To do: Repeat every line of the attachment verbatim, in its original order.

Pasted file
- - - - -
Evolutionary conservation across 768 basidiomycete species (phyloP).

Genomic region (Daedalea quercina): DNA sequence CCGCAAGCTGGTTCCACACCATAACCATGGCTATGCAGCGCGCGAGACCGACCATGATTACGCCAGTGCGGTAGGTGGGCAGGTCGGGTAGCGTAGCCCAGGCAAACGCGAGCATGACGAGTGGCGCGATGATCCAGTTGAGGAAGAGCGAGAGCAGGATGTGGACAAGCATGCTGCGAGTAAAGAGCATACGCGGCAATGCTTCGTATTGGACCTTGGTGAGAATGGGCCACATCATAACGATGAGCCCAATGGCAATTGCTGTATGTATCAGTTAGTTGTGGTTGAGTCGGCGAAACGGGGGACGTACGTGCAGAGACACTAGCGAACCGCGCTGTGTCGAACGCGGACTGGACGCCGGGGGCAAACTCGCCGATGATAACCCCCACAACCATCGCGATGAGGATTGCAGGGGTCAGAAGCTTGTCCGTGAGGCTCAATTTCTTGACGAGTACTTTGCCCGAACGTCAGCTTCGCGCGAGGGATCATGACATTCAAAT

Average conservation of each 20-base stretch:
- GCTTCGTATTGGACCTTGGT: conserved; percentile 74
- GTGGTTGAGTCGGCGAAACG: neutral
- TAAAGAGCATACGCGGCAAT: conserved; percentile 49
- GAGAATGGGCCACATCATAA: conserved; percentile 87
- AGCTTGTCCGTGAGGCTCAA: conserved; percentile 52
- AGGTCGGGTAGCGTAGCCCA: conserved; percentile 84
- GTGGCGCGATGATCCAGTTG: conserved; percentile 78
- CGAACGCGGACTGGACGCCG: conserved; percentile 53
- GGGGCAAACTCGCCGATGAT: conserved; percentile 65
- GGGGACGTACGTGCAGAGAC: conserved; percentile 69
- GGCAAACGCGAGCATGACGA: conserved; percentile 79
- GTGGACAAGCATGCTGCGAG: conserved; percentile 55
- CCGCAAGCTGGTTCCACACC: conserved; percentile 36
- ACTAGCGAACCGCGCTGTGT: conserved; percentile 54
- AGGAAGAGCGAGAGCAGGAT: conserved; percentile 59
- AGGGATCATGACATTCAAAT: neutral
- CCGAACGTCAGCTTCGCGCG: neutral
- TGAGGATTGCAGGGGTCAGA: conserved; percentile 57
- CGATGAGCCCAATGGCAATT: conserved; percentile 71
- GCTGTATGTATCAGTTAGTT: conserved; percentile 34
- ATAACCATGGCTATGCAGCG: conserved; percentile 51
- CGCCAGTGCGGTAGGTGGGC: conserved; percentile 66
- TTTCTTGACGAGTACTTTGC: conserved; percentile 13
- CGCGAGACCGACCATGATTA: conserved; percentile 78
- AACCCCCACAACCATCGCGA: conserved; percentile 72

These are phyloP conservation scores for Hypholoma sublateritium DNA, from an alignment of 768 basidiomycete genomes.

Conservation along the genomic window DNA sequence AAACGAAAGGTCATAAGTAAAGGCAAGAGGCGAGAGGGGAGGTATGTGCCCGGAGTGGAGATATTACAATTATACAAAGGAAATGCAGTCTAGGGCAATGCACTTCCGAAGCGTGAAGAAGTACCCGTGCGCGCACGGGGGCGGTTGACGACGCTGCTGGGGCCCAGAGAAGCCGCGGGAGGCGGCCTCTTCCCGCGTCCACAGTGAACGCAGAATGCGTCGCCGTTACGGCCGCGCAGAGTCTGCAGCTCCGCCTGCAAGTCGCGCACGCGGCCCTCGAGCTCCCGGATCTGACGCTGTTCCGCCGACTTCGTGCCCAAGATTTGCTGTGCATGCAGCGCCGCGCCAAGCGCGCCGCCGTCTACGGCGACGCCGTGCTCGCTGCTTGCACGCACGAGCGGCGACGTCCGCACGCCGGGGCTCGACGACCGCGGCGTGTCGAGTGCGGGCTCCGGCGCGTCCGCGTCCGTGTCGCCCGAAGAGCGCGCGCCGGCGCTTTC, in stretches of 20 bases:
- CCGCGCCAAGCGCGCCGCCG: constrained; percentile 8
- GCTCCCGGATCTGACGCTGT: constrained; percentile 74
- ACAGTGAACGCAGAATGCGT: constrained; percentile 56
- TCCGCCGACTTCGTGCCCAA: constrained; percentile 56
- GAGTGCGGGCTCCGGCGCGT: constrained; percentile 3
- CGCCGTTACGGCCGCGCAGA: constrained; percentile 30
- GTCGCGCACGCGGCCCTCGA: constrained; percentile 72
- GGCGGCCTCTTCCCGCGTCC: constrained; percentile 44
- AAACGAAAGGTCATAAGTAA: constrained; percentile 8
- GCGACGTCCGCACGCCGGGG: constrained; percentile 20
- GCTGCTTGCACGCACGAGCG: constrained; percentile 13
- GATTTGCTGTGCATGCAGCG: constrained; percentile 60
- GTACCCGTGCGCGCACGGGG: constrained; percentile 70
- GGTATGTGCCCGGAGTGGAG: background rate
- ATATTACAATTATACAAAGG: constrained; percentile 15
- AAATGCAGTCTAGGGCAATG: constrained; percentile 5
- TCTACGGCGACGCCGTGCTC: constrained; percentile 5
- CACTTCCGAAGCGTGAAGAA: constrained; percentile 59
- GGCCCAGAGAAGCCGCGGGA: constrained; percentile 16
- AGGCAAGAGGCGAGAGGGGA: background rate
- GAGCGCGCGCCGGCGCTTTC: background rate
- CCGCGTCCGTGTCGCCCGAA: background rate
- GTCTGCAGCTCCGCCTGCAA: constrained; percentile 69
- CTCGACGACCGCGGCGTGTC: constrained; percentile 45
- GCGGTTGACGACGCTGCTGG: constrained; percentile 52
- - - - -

Evolutionary conservation across 768 basidiomycete species (phyloP).

Genomic region (Daedalea quercina): DNA sequence CCGCAAGCTGGTTCCACACCATAACCATGGCTATGCAGCGCGCGAGACCGACCATGATTACGCCAGTGCGGTAGGTGGGCAGGTCGGGTAGCGTAGCCCAGGCAAACGCGAGCATGACGAGTGGCGCGATGATCCAGTTGAGGAAGAGCGAGAGCAGGATGTGGACAAGCATGCTGCGAGTAAAGAGCATACGCGGCAATGCTTCGTATTGGACCTTGGTGAGAATGGGCCACATCATAACGATGAGCCCAATGGCAATTGCTGTATGTATCAGTTAGTTGTGGTTGAGTCGGCGAAACGGGGGACGTACGTGCAGAGACACTAGCGAACCGCGCTGTGTCGAACGCGGACTGGACGCCGGGGGCAAACTCGCCGATGATAACCCCCACAACCATCGCGATGAGGATTGCAGGGGTCAGAAGCTTGTCCGTGAGGCTCAATTTCTTGACGAGTACTTTGCCCGAACGTCAGCTTCGCGCGAGGGATCATGACATTCAAAT

Average conservation of each 20-base stretch:
- GCTTCGTATTGGACCTTGGT: conserved; percentile 74
- GTGGTTGAGTCGGCGAAACG: neutral
- TAAAGAGCATACGCGGCAAT: conserved; percentile 49
- GAGAATGGGCCACATCATAA: conserved; percentile 87
- AGCTTGTCCGTGAGGCTCAA: conserved; percentile 52
- AGGTCGGGTAGCGTAGCCCA: conserved; percentile 84
- GTGGCGCGATGATCCAGTTG: conserved; percentile 78
- CGAACGCGGACTGGACGCCG: conserved; percentile 53
- GGGGCAAACTCGCCGATGAT: conserved; percentile 65
- GGGGACGTACGTGCAGAGAC: conserved; percentile 69
- GGCAAACGCGAGCATGACGA: conserved; percentile 79
- GTGGACAAGCATGCTGCGAG: conserved; percentile 55
- CCGCAAGCTGGTTCCACACC: conserved; percentile 36
- ACTAGCGAACCGCGCTGTGT: conserved; percentile 54
- AGGAAGAGCGAGAGCAGGAT: conserved; percentile 59
- AGGGATCATGACATTCAAAT: neutral
- CCGAACGTCAGCTTCGCGCG: neutral
- TGAGGATTGCAGGGGTCAGA: conserved; percentile 57
- CGATGAGCCCAATGGCAATT: conserved; percentile 71
- GCTGTATGTATCAGTTAGTT: conserved; percentile 34
- ATAACCATGGCTATGCAGCG: conserved; percentile 51
- CGCCAGTGCGGTAGGTGGGC: conserved; percentile 66
- TTTCTTGACGAGTACTTTGC: conserved; percentile 13
- CGCGAGACCGACCATGATTA: conserved; percentile 78
- AACCCCCACAACCATCGCGA: conserved; percentile 72

These are phyloP conservation scores for Hypholoma sublateritium DNA, from an alignment of 768 basidiomycete genomes.

Conservation along the genomic window DNA sequence AAACGAAAGGTCATAAGTAAAGGCAAGAGGCGAGAGGGGAGGTATGTGCCCGGAGTGGAGATATTACAATTATACAAAGGAAATGCAGTCTAGGGCAATGCACTTCCGAAGCGTGAAGAAGTACCCGTGCGCGCACGGGGGCGGTTGACGACGCTGCTGGGGCCCAGAGAAGCCGCGGGAGGCGGCCTCTTCCCGCGTCCACAGTGAACGCAGAATGCGTCGCCGTTACGGCCGCGCAGAGTCTGCAGCTCCGCCTGCAAGTCGCGCACGCGGCCCTCGAGCTCCCGGATCTGACGCTGTTCCGCCGACTTCGTGCCCAAGATTTGCTGTGCATGCAGCGCCGCGCCAAGCGCGCCGCCGTCTACGGCGACGCCGTGCTCGCTGCTTGCACGCACGAGCGGCGACGTCCGCACGCCGGGGCTCGACGACCGCGGCGTGTCGAGTGCGGGCTCCGGCGCGTCCGCGTCCGTGTCGCCCGAAGAGCGCGCGCCGGCGCTTTC, in stretches of 20 bases:
- CCGCGCCAAGCGCGCCGCCG: constrained; percentile 8
- GCTCCCGGATCTGACGCTGT: constrained; percentile 74
- ACAGTGAACGCAGAATGCGT: constrained; percentile 56
- TCCGCCGACTTCGTGCCCAA: constrained; percentile 56
- GAGTGCGGGCTCCGGCGCGT: constrained; percentile 3
- CGCCGTTACGGCCGCGCAGA: constrained; percentile 30
- GTCGCGCACGCGGCCCTCGA: constrained; percentile 72
- GGCGGCCTCTTCCCGCGTCC: constrained; percentile 44
- AAACGAAAGGTCATAAGTAA: constrained; percentile 8
- GCGACGTCCGCACGCCGGGG: constrained; percentile 20
- GCTGCTTGCACGCACGAGCG: constrained; percentile 13
- GATTTGCTGTGCATGCAGCG: constrained; percentile 60
- GTACCCGTGCGCGCACGGGG: constrained; percentile 70
- GGTATGTGCCCGGAGTGGAG: background rate
- ATATTACAATTATACAAAGG: constrained; percentile 15
- AAATGCAGTCTAGGGCAATG: constrained; percentile 5
- TCTACGGCGACGCCGTGCTC: constrained; percentile 5
- CACTTCCGAAGCGTGAAGAA: constrained; percentile 59
- GGCCCAGAGAAGCCGCGGGA: constrained; percentile 16
- AGGCAAGAGGCGAGAGGGGA: background rate
- GAGCGCGCGCCGGCGCTTTC: background rate
- CCGCGTCCGTGTCGCCCGAA: background rate
- GTCTGCAGCTCCGCCTGCAA: constrained; percentile 69
- CTCGACGACCGCGGCGTGTC: constrained; percentile 45
- GCGGTTGACGACGCTGCTGG: constrained; percentile 52